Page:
Post by JoeRetire » Fri Jun 15, 2018 5:35 pm

sreynard wrote:
Fri Jun 15, 2018 2:32 pm
JoeRetire wrote:
Fri Jun 15, 2018 12:24 pm
bloom2708 wrote:
Fri Jun 15, 2018 8:29 am
JoeRetire wrote:
Thu Jun 14, 2018 5:31 pm
I have absolutely no idea what you mean. Can you not explain what you meant that passing away with a big mortgage at a ripe old age is sub-optimal? I'm not trying to argue - just trying to understand.
Looking forward with a long runway I think it is a better solution to not have a mortgage as you approach retirement.
It's sub-optimal because you think it's better not to have a mortgage.
Okay, got it.
It is sub-optimal because most BH's deferred paying taxes when their income are high. If expenses are kept relatively low in retirement they may be able to pay little or no taxes on that money, ever. Tax free money is optimal compared to paying a larger tax bill than necessary.

Total portfolio value may be lower paying off the mortgage before retirement, but so are fixed expenses, and hence need for a large portfolio. High fixed expenses reduce flexibility if something goes wrong.

The ACA, new tax changes, and low bond yields have just made it more optimal to pay it off early.
I guess some folks have a different idea of what the term "optimal" means while holding a cheap mortgage.

-buzz-
Posts: 49
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Location: USA

Re: Paying off mortgage early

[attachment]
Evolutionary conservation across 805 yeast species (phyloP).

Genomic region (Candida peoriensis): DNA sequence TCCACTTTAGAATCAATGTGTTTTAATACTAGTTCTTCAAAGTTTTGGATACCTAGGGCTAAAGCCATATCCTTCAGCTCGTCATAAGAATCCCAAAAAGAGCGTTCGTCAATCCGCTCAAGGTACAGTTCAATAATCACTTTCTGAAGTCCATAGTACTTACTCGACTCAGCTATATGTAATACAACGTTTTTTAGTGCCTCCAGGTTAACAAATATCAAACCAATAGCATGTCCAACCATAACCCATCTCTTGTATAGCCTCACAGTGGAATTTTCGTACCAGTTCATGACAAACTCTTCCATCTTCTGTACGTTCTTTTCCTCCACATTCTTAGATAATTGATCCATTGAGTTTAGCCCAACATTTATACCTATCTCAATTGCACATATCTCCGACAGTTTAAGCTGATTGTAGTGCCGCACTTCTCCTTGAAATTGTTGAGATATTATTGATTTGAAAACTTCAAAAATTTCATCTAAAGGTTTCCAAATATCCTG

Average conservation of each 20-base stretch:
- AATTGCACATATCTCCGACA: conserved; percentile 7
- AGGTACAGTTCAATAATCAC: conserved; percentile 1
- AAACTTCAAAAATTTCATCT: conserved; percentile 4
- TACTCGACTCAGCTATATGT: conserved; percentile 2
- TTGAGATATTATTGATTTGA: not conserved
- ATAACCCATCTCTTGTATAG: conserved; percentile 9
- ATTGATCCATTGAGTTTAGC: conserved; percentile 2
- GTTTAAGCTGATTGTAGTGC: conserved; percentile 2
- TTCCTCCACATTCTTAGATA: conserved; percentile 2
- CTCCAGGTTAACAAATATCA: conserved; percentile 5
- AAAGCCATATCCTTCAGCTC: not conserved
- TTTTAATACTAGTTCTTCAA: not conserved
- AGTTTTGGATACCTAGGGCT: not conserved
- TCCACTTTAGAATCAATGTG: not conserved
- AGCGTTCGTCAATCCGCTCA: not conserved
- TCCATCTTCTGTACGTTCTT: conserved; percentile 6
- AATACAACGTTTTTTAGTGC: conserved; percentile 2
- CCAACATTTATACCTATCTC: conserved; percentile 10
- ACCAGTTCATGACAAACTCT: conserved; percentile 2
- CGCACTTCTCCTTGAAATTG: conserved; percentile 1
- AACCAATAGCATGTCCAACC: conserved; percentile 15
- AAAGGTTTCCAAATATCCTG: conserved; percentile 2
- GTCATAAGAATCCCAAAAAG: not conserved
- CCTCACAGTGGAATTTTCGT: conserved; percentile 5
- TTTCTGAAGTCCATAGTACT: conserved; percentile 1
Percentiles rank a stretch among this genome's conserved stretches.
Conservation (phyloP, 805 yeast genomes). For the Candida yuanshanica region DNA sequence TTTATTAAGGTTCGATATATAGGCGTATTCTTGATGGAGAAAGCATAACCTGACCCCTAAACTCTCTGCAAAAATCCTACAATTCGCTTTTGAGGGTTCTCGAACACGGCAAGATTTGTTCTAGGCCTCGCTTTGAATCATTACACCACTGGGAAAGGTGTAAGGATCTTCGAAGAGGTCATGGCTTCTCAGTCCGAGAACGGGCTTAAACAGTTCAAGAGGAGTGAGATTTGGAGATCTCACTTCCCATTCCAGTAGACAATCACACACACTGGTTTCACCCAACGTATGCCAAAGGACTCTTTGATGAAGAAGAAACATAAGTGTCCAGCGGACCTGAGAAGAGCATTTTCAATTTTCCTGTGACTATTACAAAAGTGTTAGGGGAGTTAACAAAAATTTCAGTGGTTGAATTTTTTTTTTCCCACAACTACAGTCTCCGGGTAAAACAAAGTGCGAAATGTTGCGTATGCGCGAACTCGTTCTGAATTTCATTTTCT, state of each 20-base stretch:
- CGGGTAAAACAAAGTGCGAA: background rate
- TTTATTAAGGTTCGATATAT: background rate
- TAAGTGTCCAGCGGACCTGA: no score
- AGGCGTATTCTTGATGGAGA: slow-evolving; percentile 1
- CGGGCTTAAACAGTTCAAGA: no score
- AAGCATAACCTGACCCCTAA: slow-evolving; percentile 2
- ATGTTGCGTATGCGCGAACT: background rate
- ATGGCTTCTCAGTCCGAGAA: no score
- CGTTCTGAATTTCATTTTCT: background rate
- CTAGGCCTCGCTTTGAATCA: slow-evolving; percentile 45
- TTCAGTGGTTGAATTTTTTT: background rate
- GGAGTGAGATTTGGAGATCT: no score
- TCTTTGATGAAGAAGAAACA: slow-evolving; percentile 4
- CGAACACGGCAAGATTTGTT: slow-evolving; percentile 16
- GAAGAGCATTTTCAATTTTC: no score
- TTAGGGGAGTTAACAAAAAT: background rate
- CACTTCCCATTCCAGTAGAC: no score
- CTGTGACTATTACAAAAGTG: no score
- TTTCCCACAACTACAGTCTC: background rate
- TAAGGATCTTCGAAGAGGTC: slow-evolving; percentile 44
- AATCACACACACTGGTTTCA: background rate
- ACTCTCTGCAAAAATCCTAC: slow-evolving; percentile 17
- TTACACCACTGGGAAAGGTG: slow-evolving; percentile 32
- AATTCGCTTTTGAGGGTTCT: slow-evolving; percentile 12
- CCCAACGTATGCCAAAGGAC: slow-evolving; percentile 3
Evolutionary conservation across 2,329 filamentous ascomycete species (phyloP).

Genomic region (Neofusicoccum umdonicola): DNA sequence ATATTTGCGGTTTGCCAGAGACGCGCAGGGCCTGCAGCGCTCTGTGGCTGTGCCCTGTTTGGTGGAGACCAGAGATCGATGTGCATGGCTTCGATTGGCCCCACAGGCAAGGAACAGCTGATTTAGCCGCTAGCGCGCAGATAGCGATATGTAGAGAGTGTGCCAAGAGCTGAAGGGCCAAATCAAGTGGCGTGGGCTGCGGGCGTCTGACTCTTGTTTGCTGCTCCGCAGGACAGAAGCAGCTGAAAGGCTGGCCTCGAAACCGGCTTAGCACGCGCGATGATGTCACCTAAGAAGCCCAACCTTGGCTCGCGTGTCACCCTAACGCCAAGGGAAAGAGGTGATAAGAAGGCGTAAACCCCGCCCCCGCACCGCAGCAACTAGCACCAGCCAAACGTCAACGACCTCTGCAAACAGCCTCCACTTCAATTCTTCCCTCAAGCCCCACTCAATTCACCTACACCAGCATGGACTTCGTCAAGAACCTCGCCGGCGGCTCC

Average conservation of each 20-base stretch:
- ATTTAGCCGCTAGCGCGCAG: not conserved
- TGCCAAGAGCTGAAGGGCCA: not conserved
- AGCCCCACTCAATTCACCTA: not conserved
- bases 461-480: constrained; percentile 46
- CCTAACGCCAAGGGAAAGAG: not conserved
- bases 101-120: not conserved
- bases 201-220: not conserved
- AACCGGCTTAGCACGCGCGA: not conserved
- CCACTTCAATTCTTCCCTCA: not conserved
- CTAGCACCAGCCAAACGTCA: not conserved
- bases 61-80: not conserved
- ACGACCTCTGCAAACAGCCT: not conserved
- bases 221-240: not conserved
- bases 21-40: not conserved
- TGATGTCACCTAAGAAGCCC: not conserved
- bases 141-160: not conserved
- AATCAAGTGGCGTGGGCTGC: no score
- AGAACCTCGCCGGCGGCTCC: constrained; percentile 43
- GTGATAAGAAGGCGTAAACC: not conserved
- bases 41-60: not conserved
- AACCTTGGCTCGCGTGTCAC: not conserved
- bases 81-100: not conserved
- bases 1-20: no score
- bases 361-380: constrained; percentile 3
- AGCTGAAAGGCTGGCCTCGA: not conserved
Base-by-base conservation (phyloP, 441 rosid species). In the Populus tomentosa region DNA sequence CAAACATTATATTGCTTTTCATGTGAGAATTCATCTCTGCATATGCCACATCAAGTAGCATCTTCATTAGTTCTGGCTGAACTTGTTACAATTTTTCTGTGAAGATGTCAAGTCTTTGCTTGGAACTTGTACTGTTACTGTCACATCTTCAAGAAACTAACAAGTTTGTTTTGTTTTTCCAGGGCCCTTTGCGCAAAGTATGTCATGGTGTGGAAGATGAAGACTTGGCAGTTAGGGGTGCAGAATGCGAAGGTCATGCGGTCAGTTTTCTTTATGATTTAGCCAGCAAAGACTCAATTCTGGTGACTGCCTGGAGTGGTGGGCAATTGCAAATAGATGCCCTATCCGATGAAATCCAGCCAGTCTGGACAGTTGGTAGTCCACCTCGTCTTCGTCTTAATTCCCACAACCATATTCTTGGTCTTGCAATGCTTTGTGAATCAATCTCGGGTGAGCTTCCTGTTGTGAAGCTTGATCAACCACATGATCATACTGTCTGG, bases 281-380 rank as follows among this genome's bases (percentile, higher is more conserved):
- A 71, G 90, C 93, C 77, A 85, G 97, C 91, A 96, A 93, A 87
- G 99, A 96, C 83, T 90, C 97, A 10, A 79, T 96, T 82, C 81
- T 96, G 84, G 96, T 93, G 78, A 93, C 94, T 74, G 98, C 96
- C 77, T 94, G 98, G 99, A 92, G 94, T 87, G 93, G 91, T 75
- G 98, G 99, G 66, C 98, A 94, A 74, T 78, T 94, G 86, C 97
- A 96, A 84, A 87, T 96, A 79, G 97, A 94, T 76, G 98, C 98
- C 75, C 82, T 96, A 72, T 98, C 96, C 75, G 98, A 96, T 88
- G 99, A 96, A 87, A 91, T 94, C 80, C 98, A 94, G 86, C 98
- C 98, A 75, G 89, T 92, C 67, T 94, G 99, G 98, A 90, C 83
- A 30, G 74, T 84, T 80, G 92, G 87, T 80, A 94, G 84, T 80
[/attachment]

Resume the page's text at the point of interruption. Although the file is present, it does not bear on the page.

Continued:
Post by -buzz- » Fri Jun 15, 2018 6:03 pm

Admiral wrote:
Fri Jun 15, 2018 4:28 pm
I'm not judging how this approach works in your case, but might point out that many/most people may not have six figure (or high five figure) taxable accounts such that they can take 50k and put it toward a mortgage...or at any rate couldn't and also have an adequate emergency fund remaining. I'd also point out that by pre-paying, you're limiting the money you may have in the future to fund college. Your expenses at that time may be lower, but you've put tens or hundreds of thousands into your house that you could otherwise use to fund college. You could, of course, take a home equity loan to pay for it (and many do) but if you're going to take a loan to get at the money in your house, what not just have a mortgage and a big taxable account?

Just as a counterargument...

You are right. This approach definitely is not for everyone.

We want to be debt-free including mortgage before retirement about 10 years from now. By that time, hopefully all three children will have graduated with undergrad degrees.

I would not propose this approach to anyone if it jeopardizes their emergency fund or drops liquidity to the point that they might need to borrow for foreseeable expenses like college. It wouldn't make sense to pay off one debt just to take on another, especially with current low fixed rate mortgages.
Last edited by -buzz- on Fri Jun 15, 2018 6:04 pm, edited 1 time in total.

dknightd
Posts: 451
Joined: Wed Mar 07, 2018 11:57 am